Certification Mark ● Certification marks are the form taken by most GIs in the Certification Mark ● Certification marks are the form taken by most GIs in the US ● They serve a unique purpose within US trademark system ● Certification marks exist in over 60 countries ● US has approximately 265 live geographic-oriented certification marks or pending applications ● European Union has over 1, 000 registered GIs Dewey & Le. Boeuf LLP | 10

Certification Mark PROS ● May be primarily geographically descriptive ● No discrimination ● Standards Certification Mark PROS ● May be primarily geographically descriptive ● No discrimination ● Standards must be applied CONS ● Owner may not use ● Owner may not apply for an EU Gl (use vs non-use by owner) ● No discrimination ● Standards must be applied Dewey & Le. Boeuf LLP | 11

Trademark vs. Certification Mark ● Darjeeling (tea) / Colombian (coffee) ● Ethiopia Ø Harrar Trademark vs. Certification Mark ● Darjeeling (tea) / Colombian (coffee) ● Ethiopia Ø Harrar Ø Sidamo Ø Yirgacheffe Dewey & Le. Boeuf LLP | 12

Certification Program Causes for Cancellation: • Lack of control over the mark Ø Extent Certification Program Causes for Cancellation: • Lack of control over the mark Ø Extent of enforcement program? • Production or marketing by owner of the mark of goods and services under the mark Ø Structure for other purposes? • Allowing the mark to be used for purposes other than certification Ø Extends to trademark use or advertising? • Discriminately refusing to certify conforming goods Ø May royalties/fees be collected? In addition, as with all trademarks, cancellation due to prolonged non-use (or intent to discontinue use) Dewey & Le. Boeuf LLP | 13

Certification Program Standards ● The owner must adopt standards if there is a quality Certification Program Standards ● The owner must adopt standards if there is a quality element to the certification ● Where do the standards come from? - They may be designated and adopted by the owner (e. g. a cooperative, association or consortium) - They may incorporate standards set forth in a statute or regulations Dewey & Le. Boeuf LLP | 14

Certification Program ● Hawaiian Coffee: – Multiple regional certification marks (KONA, MAUI, etc. ) Certification Program ● Hawaiian Coffee: – Multiple regional certification marks (KONA, MAUI, etc. ) – Multiple standards and marks (EXTRA FANCY, etc. ) depending upon grade of coffee – The government of Hawaii has prepared a summary chart of these standards, reproduced on the next page Dewey & Le. Boeuf LLP | 15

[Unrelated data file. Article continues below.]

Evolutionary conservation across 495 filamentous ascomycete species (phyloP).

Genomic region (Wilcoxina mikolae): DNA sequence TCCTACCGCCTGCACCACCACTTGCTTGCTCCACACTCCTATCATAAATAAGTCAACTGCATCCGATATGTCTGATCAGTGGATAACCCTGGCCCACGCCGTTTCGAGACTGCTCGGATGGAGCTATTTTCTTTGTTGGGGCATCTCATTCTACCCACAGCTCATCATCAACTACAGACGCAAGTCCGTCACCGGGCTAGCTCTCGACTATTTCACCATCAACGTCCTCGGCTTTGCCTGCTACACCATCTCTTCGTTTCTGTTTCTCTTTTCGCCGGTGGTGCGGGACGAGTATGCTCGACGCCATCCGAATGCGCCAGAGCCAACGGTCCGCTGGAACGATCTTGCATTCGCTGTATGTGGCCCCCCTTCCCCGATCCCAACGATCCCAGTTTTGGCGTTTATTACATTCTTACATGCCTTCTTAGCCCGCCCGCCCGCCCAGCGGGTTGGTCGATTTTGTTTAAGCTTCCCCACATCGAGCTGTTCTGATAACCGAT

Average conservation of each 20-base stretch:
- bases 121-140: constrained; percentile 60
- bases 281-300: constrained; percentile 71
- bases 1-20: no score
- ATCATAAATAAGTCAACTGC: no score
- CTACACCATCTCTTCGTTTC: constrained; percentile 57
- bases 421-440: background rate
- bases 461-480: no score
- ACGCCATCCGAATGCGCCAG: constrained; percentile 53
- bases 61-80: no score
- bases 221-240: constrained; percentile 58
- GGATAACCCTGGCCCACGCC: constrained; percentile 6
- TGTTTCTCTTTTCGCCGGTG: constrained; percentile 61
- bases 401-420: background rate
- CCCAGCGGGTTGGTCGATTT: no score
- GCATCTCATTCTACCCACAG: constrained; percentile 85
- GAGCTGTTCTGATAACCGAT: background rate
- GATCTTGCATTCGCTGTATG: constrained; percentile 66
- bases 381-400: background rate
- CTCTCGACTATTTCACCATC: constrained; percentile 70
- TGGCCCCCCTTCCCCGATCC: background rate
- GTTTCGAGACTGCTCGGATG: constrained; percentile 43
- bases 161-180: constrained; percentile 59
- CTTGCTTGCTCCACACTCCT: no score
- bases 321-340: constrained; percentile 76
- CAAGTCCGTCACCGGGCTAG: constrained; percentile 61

Certification Program Dewey & Le. Boeuf LLP | 16 Certification Program Dewey & Le. Boeuf LLP | 16

MADE IN ALASKA - Certification Requirements A permit to the MADE IN ALASKA certification MADE IN ALASKA - Certification Requirements A permit to the MADE IN ALASKA certification mark will be issued to an applicant who: (1) locates and maintains the handicraft or product making or manufacturing operation with the state: (2) produces a handicraft in the state or a product in which the value-added processes were accomplished in the state; (3) uses Alaska resource and materials in the manufacturing or production of the product or handicraft, or provides documentation that the raw resources and materials do not exist with the state either in the form, quality, or quantity required for the production of the product or the handicraft; (4) has a current Alaska business license if required by AS 43. 70; (5) submits a completed application and the required annual fees; (6) permits the inspection of the production or manufacturing site by the commissioner or a MADE IN ALASKA agent; and Dewey & Le. Boeuf LLP | 17

MADE IN ALASKA - Certification Requirements (cont’d) (7) complies with the requirements of AS MADE IN ALASKA - Certification Requirements (cont’d) (7) complies with the requirements of AS 45. 65. 010— 45. 65. 070 and 3 AAC 58. 005 --. 900 to determine the eligibility of the product. A finished product that is only partially manufactured within the state may be authorized to use the MADE IN ALASKA emblem if: (1) the producer demonstrates that no manufacturing facility exists in this state with the capacity or expertise to do the work being accomplished outside the state; the commissioner or MADE IN ALASKA agent will not consider cost alone as a valid justification for using out-of-state manufacturing facilities; and (2) the majority of the value-added processes are accomplished in the state. The printing industry is not eligible for a permit to use the MADE IN ALASKA emblem for routine printing projects that involve printing or duplication or items or writings not created by the printer. Dewey & Le. Boeuf LLP | 18